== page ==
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Part 1: Creating ActiveX forms on the Web

You've encountered them many times on the Web--those ubiquitous online forms. Home pages feature a variety of such forms for comments and suggestions, order processing, username validation, questionnaires, and searches, to mention a few. Online forms can fulfill each of these requests. Although such forms can also take time to process and add to the load on your Web server, with the right tools, you can create forms that don't drain your system.

With Windows NT Server and Microsoft's Visual C++ (VC++) 4.1, you can use Internet Server Application Program Interface (ISAPI) Extensions that will make your online forms move at light speed. Unlike forms you create with Perl or shell programming, forms based on ISAPI Extensions can improve NT Server's performance and are easy to create using the ISAPI Extension Wizard in the VC++ Microsoft Foundation Classes (MFCs). The Wizard walks you through creating an ISAPI Extension, a framework based on new MFC ISAPI Extension classes. The Wizard gives you easy programming, debugging, and maintenance all in one application.

To create ISAPI Extensions, you need Hypertext Transfer Protocol (HTTP) server software, VC++ 4.1, and a Common Gateway Interface (CGI)-compatible Web browser such as Internet Explorer (IE) or Netscape. The latest Microsoft Developer Network (MSDN) CD-ROM is also helpful for reference, but not required.

This how-to article explains the process of creating a custom ISAPI Extension with the MFC Wizard. You first need to understand CGI, how to create a form with Hypertext Markup Language (HTML) to call the ISAPI Extension, and how to create an ISAPI Extension for your form. Then, you can walk through using the Wizard to create the base implementation for an ISAPI Extension. A follow-on article will cover additions to the Wizard-generated ISAPI Extension that you need to produce and process an online form.

Beyond the Gateway
As Web traffic increases, so does the demand for fast and efficient processing. ISAPI Extensions can speed up your online forms to meet this demand.

All online forms require CGI. When you select Submit on a form, you trigger a CGI request to an HTTP server. The server uses a CGI program to process the CGI request and sends the output back to your Web browser. In turn, your browser interprets the HTML and displays the results as a Web page.

On an NT server, ISAPI Extensions allow speed and efficiency that blow away other CGI programs' performance. At the heart of the efficiency is how Microsoft's Internet Information Server (IIS) uses NT's threading technology and DLL capabilities. Threading increases the server's efficiency: Creating a new thread requires far less system resource than creating a new process, which is what traditional CGI does.

ISAPI Extensions are DLLs loaded into the site's IIS process on demand or at server startup. IIS uses threading to speed up CGI requests to an ISAPI Extension. The server creates a new thread for each CGI request, so the server can handle more than one CGI request at a time.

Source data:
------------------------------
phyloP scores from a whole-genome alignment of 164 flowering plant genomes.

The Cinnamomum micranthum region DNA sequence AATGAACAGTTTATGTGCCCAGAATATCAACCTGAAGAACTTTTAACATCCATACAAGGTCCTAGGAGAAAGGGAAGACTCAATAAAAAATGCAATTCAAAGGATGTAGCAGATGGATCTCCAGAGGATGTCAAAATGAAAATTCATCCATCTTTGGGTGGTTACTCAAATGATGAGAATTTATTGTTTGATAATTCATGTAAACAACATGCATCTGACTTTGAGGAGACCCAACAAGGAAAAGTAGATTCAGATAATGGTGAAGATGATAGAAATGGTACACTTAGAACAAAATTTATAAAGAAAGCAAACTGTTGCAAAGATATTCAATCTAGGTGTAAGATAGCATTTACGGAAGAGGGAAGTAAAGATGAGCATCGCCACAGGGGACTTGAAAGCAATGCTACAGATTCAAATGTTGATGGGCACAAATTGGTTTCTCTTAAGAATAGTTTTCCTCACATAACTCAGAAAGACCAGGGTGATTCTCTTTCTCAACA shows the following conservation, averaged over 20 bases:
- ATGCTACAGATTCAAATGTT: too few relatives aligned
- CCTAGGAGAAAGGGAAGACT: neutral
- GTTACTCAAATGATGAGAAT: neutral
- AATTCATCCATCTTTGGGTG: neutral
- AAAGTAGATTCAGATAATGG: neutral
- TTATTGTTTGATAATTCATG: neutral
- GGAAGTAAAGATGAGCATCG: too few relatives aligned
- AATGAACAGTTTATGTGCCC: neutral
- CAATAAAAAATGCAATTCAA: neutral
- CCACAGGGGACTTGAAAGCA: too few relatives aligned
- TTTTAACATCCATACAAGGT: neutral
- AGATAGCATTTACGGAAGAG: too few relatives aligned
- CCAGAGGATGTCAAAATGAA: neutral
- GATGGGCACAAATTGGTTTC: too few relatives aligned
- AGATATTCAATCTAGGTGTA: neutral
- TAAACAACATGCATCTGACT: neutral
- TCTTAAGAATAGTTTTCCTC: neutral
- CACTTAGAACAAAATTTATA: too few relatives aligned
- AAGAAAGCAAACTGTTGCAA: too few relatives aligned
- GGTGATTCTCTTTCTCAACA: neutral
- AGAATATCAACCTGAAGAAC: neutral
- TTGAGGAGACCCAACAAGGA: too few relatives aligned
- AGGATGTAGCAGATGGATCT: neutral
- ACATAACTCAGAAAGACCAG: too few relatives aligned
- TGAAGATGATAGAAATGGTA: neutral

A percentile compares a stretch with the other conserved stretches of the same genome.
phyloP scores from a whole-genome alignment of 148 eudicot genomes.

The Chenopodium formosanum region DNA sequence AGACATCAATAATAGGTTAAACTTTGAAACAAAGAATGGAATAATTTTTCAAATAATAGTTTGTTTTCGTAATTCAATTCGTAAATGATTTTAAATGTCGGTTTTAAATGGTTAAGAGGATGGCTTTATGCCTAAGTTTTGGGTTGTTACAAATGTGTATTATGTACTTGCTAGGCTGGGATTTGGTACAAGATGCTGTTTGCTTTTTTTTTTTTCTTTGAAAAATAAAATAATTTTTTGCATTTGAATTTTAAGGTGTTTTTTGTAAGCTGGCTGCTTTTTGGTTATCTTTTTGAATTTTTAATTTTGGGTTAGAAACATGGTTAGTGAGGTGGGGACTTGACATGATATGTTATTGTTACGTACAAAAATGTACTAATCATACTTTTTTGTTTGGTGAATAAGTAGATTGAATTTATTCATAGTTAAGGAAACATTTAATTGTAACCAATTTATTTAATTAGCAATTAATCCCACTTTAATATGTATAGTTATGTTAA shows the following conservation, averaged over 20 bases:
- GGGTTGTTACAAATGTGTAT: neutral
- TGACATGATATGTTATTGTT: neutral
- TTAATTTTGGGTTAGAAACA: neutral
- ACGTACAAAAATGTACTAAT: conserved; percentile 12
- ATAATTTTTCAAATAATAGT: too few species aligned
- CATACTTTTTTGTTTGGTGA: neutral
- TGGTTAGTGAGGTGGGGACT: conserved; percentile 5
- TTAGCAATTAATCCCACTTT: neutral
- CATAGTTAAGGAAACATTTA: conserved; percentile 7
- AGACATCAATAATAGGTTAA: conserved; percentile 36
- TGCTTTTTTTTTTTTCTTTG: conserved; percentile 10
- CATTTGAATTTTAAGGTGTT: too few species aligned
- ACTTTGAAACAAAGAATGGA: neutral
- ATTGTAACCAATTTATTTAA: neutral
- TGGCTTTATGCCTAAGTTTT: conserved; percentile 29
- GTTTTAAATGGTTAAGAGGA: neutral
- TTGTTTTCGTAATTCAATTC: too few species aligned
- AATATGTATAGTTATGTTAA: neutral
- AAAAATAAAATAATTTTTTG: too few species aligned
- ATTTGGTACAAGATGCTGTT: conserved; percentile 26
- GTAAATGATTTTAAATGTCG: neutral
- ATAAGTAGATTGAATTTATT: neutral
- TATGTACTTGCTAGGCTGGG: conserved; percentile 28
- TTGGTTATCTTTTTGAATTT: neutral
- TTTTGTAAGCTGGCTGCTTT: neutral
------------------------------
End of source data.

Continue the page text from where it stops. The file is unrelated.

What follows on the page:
To handle specific CGI requests, you write a two-line CGI-request to method-name a parse map. The parse map specifies a class-method name you must add to the class the Wizard creates for you. Then, in the online form, you reference the ISAPI Extension filename and class-method name as the form's action. To illustrate this process, let's look at an example.

Creating a CGI Form
The first step in using an ISAPI Extension to generate and process an online form is to prepare the form's HTML. Let's consider an online form that solicits a comment or suggestion, such as the form in Screen 1.

On the form, you can fill in your name, email address, and comment or suggestion. After you click either Comment as in Screen 2, or Suggestion, you select Send to submit your comment or suggestion to the home page's owner or Web master.

When you click Send, you trigger the CGI program associated with the form. Then, as Screen 3 shows, the CGI responds by generating another Web page to confirm receipt of the comment or suggestion. A link on this page connects to another Web page which you see in Screen 4. It lists all comments and suggestions, including any you just submitted.

Listing 1 shows the HTML code for the sample comment and suggestion form. The title and header are the first two lines of code. The title, Comments and Suggestions, appears in the browser title bar, and the header, Comment and Suggestion Fill-out Form, appears at the beginning of the page in the browser. (The code for this example is on the Windows NT Magazine Web site at www.winntmag.com.)

The form body is standard HTML. The two input fields are WHOISIT, which appears next to Your Name:, and EMAIL, which appears next to Your email address:. The form's default value for Your Name: is Anonymous, and the default for Your email address: is myname@company.com.